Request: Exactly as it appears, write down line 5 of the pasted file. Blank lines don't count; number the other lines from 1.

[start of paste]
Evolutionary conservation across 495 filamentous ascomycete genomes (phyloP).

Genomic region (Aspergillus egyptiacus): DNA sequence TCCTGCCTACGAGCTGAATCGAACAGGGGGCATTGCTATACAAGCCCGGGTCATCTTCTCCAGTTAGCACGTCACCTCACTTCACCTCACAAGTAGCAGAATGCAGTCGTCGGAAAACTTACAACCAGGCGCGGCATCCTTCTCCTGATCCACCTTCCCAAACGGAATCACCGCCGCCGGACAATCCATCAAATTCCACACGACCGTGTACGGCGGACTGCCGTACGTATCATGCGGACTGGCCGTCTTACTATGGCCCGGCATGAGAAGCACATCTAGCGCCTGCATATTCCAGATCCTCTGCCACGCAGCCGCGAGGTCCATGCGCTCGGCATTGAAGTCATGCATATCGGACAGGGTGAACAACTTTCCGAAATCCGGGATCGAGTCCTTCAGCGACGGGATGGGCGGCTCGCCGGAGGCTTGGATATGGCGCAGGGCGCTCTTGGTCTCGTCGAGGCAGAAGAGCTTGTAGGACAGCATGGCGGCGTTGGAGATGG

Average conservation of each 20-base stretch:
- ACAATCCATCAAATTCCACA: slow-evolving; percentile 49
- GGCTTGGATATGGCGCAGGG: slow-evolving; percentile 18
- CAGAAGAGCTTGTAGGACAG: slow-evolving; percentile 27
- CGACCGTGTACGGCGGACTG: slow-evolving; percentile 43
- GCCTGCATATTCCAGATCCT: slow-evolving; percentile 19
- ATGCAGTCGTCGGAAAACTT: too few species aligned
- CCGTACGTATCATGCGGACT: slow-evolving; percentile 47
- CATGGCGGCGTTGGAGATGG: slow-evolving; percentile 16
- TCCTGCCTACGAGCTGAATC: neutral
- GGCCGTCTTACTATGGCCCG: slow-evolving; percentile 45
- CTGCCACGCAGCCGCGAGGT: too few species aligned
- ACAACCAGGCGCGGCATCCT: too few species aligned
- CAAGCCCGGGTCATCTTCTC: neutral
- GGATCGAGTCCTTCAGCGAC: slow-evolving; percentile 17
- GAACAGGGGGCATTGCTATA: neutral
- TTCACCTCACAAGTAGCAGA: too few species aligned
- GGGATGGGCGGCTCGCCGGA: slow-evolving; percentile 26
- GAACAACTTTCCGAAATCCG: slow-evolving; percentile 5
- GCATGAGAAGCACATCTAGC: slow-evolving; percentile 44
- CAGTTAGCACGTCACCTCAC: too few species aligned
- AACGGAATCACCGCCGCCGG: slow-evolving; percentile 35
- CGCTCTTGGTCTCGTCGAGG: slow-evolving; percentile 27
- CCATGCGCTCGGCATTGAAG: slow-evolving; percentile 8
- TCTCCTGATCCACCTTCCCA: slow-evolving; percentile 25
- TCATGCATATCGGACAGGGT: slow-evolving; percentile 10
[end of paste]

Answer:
- GGCTTGGATATGGCGCAGGG: slow-evolving; percentile 18